Studies With Potential to Change the Science of Heart Failure Management

These 4 studies were pegged as “ones to watch” during the American College of Cardiology (ACC) annual briefing on results for consumers. They will be presented in the opening session of late-breaking clinical trial results on day 1 of ACC.21.

Results from several late-breaking clinical trials will be presented in the opening session on day 1 of ACC.21, the American College of Cardiology’s (ACC) 70th Scientific Session to be held May 15-17, in a joint session with Journal of the American College of Cardiology.

In the ACC’s annual consumer briefing, ACC.21 Vice-Chair Douglas Drachman, MD, the Corrigan Minehan Heart Center Director of Education and the Teresa G. and Ferdinand F. Martignetti Endowed Chair for Cardiovascular Medicine at the Massachusetts General Hospital, outlined 4 trials to watch.


In this trial, primary author Mark Pfeffer, MD, PhD—his SAVE trial showed the promise of angiotensin-converting enzyme (ACE) inhibitors for heart failure with reduced ejection fraction (HFrEF)—and his team investigated the use of angiotensin receptor neprilysin inhibitors (ARNIs) vs ACE inhibitors after myocardial infarction (MI) in persons with HFrEF below 40%. Specifically, sacubitril valsartan vs ramipril, respectively. The primary outcome is cardiovascular death, heart failure, hospitalization, or development of symptomatic heart failure.


This trial looked at the safety and long-term effectiveness of platelet-inhibiting aspirin in 2 doses, 81 mg compared with 325 mg, among patients with a history of cardiovascular disease (CVD). The authors sought to answer what is the optimal dose of aspirin when it is used as a secondary preventive measure, especially in light of the ongoing debate on aspirin’s benefits and risks in this patient population. Primary outcomes include all-cause death, hospitalization due to MI, hospitalization due to stroke, and hospitalization for bleeding requiring transfusion.

Drachman noted that this trial “may serve as a template for future pragmatic clinical trial design in the real world.”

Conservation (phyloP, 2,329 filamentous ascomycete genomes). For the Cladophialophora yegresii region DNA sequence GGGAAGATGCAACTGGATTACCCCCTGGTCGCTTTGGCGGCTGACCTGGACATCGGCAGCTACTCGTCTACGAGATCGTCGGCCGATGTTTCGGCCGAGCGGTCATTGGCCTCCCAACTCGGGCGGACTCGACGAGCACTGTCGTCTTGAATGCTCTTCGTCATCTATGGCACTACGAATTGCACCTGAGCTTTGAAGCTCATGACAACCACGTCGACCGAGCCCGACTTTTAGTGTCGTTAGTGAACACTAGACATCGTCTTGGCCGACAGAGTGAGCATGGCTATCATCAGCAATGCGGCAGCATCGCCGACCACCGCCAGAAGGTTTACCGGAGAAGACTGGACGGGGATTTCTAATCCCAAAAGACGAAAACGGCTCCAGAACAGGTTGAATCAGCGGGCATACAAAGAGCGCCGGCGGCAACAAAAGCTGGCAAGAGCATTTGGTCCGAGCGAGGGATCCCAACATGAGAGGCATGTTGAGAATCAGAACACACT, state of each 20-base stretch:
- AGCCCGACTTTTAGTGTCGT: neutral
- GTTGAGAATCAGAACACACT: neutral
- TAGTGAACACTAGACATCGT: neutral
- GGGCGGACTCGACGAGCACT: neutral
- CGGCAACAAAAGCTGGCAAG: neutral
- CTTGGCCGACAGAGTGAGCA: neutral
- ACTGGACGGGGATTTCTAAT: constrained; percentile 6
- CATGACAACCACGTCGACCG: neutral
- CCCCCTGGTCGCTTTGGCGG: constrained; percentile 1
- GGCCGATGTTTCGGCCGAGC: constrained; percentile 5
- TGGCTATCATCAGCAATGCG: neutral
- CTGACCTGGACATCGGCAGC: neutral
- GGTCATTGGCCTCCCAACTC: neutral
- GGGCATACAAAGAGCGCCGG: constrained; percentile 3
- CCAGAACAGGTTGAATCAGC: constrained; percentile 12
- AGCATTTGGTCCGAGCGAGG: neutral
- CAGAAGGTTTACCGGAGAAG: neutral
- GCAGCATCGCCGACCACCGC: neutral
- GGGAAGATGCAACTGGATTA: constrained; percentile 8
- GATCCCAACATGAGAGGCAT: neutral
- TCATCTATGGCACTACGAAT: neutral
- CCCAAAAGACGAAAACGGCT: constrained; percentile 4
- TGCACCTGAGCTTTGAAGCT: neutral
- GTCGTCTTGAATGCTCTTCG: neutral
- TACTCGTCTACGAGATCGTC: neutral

Does occlusion of the left atrial appendage during cardiac surgery for another reason work at reducing occurrence of stroke in patients with atrial fibrillation (AFib) on systemic anticoagulants, and do these patients have a lower long-term risk of stroke or systemic embolism? Investigators are looking into this outcome among patients with valvular heart disease, “who actually comprise over 50% of patients who undergo cardiac surgery who also have atrial fibrillation,” Drachman stated during the call. “This could really help to fill a gap in our current contemporary knowledge.


After transcatheter aortic valve replacement (TAV), what is the optimal antithrombotic therapy: systemic anticoagulation or antiplatelet therapies, or a combination of the two? For anticoagulants, is warfarin or a newer non–vitamin K oral anticoagulant preferred, such as a novel oral anticoagulant or direct oral anticoagulant?

To answer these questions, investigators looked at standard-of-care treatment vs twice-daily apixaban therapy, either 2.5 mg or 5 mg, following TAV. The primary outcome is all-cause death, transient ischemic attack or stroke, MI, valve thrombosis, pulmonary embolism, deep venous thrombosis, systemic embolism, or major bleeding.

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